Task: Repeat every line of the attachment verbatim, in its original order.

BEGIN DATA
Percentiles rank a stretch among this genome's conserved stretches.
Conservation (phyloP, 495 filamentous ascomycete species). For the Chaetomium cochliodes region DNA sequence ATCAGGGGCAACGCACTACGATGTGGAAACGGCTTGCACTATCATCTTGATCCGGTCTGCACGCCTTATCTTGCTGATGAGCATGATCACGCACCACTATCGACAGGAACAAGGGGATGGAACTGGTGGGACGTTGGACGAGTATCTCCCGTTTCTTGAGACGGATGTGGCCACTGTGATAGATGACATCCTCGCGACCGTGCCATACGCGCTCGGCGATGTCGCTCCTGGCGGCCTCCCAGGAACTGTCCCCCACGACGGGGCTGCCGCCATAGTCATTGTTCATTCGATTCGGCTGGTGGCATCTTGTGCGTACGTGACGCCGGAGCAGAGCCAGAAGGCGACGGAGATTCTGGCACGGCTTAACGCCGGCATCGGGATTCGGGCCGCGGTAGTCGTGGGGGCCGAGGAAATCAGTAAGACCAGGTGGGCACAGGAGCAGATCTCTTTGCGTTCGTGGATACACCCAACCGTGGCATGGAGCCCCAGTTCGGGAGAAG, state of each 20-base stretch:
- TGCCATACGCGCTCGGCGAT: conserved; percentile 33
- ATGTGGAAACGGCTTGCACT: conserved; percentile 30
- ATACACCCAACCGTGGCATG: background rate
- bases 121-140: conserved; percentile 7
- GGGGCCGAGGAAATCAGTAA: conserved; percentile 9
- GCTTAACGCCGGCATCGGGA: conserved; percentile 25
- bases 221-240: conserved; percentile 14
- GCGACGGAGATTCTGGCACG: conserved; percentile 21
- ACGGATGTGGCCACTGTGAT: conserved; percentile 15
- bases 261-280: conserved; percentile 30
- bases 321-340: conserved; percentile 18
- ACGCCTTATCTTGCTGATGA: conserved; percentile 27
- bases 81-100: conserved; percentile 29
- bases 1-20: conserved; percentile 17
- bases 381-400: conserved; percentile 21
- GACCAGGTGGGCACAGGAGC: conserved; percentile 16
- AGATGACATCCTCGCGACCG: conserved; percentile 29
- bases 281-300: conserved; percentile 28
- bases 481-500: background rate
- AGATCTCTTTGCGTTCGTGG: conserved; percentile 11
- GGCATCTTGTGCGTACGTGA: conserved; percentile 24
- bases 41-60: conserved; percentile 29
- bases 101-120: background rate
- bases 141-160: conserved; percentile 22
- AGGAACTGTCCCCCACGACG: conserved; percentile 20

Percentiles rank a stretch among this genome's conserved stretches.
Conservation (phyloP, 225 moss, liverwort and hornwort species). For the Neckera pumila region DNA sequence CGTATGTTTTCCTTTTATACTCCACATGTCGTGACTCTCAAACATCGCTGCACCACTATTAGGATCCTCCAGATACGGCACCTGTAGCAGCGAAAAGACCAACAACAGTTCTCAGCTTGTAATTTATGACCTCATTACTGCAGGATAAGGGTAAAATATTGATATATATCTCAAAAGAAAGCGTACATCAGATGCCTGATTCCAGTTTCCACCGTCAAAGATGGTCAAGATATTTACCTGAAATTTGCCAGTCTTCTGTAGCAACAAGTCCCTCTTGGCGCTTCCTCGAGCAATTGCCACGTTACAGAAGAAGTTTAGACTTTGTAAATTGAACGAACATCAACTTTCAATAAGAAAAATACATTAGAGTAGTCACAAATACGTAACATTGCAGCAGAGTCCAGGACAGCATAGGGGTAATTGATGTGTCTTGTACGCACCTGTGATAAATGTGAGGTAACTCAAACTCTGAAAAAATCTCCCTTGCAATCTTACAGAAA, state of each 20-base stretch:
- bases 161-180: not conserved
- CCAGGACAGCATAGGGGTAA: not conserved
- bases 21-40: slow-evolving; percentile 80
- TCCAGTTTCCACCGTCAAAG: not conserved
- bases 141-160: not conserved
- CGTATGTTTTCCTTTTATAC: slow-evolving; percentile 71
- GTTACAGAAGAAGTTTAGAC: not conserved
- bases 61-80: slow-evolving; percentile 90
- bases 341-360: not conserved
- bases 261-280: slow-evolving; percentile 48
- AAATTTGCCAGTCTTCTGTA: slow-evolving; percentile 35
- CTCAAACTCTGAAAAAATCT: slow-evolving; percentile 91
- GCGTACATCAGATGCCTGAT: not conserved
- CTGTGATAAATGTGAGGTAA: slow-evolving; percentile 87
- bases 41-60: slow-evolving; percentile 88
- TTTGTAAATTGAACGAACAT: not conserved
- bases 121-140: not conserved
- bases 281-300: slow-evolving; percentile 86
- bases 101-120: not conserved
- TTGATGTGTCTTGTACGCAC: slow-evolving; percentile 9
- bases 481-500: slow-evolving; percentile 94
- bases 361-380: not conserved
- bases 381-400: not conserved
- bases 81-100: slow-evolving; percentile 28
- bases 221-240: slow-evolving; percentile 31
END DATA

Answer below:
Percentiles rank a stretch among this genome's conserved stretches.
Conservation (phyloP, 495 filamentous ascomycete species). For the Chaetomium cochliodes region DNA sequence ATCAGGGGCAACGCACTACGATGTGGAAACGGCTTGCACTATCATCTTGATCCGGTCTGCACGCCTTATCTTGCTGATGAGCATGATCACGCACCACTATCGACAGGAACAAGGGGATGGAACTGGTGGGACGTTGGACGAGTATCTCCCGTTTCTTGAGACGGATGTGGCCACTGTGATAGATGACATCCTCGCGACCGTGCCATACGCGCTCGGCGATGTCGCTCCTGGCGGCCTCCCAGGAACTGTCCCCCACGACGGGGCTGCCGCCATAGTCATTGTTCATTCGATTCGGCTGGTGGCATCTTGTGCGTACGTGACGCCGGAGCAGAGCCAGAAGGCGACGGAGATTCTGGCACGGCTTAACGCCGGCATCGGGATTCGGGCCGCGGTAGTCGTGGGGGCCGAGGAAATCAGTAAGACCAGGTGGGCACAGGAGCAGATCTCTTTGCGTTCGTGGATACACCCAACCGTGGCATGGAGCCCCAGTTCGGGAGAAG, state of each 20-base stretch:
- TGCCATACGCGCTCGGCGAT: conserved; percentile 33
- ATGTGGAAACGGCTTGCACT: conserved; percentile 30
- ATACACCCAACCGTGGCATG: background rate
- bases 121-140: conserved; percentile 7
- GGGGCCGAGGAAATCAGTAA: conserved; percentile 9
- GCTTAACGCCGGCATCGGGA: conserved; percentile 25
- bases 221-240: conserved; percentile 14
- GCGACGGAGATTCTGGCACG: conserved; percentile 21
- ACGGATGTGGCCACTGTGAT: conserved; percentile 15
- bases 261-280: conserved; percentile 30
- bases 321-340: conserved; percentile 18
- ACGCCTTATCTTGCTGATGA: conserved; percentile 27
- bases 81-100: conserved; percentile 29
- bases 1-20: conserved; percentile 17
- bases 381-400: conserved; percentile 21
- GACCAGGTGGGCACAGGAGC: conserved; percentile 16
- AGATGACATCCTCGCGACCG: conserved; percentile 29
- bases 281-300: conserved; percentile 28
- bases 481-500: background rate
- AGATCTCTTTGCGTTCGTGG: conserved; percentile 11
- GGCATCTTGTGCGTACGTGA: conserved; percentile 24
- bases 41-60: conserved; percentile 29
- bases 101-120: background rate
- bases 141-160: conserved; percentile 22
- AGGAACTGTCCCCCACGACG: conserved; percentile 20

Percentiles rank a stretch among this genome's conserved stretches.
Conservation (phyloP, 225 moss, liverwort and hornwort species). For the Neckera pumila region DNA sequence CGTATGTTTTCCTTTTATACTCCACATGTCGTGACTCTCAAACATCGCTGCACCACTATTAGGATCCTCCAGATACGGCACCTGTAGCAGCGAAAAGACCAACAACAGTTCTCAGCTTGTAATTTATGACCTCATTACTGCAGGATAAGGGTAAAATATTGATATATATCTCAAAAGAAAGCGTACATCAGATGCCTGATTCCAGTTTCCACCGTCAAAGATGGTCAAGATATTTACCTGAAATTTGCCAGTCTTCTGTAGCAACAAGTCCCTCTTGGCGCTTCCTCGAGCAATTGCCACGTTACAGAAGAAGTTTAGACTTTGTAAATTGAACGAACATCAACTTTCAATAAGAAAAATACATTAGAGTAGTCACAAATACGTAACATTGCAGCAGAGTCCAGGACAGCATAGGGGTAATTGATGTGTCTTGTACGCACCTGTGATAAATGTGAGGTAACTCAAACTCTGAAAAAATCTCCCTTGCAATCTTACAGAAA, state of each 20-base stretch:
- bases 161-180: not conserved
- CCAGGACAGCATAGGGGTAA: not conserved
- bases 21-40: slow-evolving; percentile 80
- TCCAGTTTCCACCGTCAAAG: not conserved
- bases 141-160: not conserved
- CGTATGTTTTCCTTTTATAC: slow-evolving; percentile 71
- GTTACAGAAGAAGTTTAGAC: not conserved
- bases 61-80: slow-evolving; percentile 90
- bases 341-360: not conserved
- bases 261-280: slow-evolving; percentile 48
- AAATTTGCCAGTCTTCTGTA: slow-evolving; percentile 35
- CTCAAACTCTGAAAAAATCT: slow-evolving; percentile 91
- GCGTACATCAGATGCCTGAT: not conserved
- CTGTGATAAATGTGAGGTAA: slow-evolving; percentile 87
- bases 41-60: slow-evolving; percentile 88
- TTTGTAAATTGAACGAACAT: not conserved
- bases 121-140: not conserved
- bases 281-300: slow-evolving; percentile 86
- bases 101-120: not conserved
- TTGATGTGTCTTGTACGCAC: slow-evolving; percentile 9
- bases 481-500: slow-evolving; percentile 94
- bases 361-380: not conserved
- bases 381-400: not conserved
- bases 81-100: slow-evolving; percentile 28
- bases 221-240: slow-evolving; percentile 31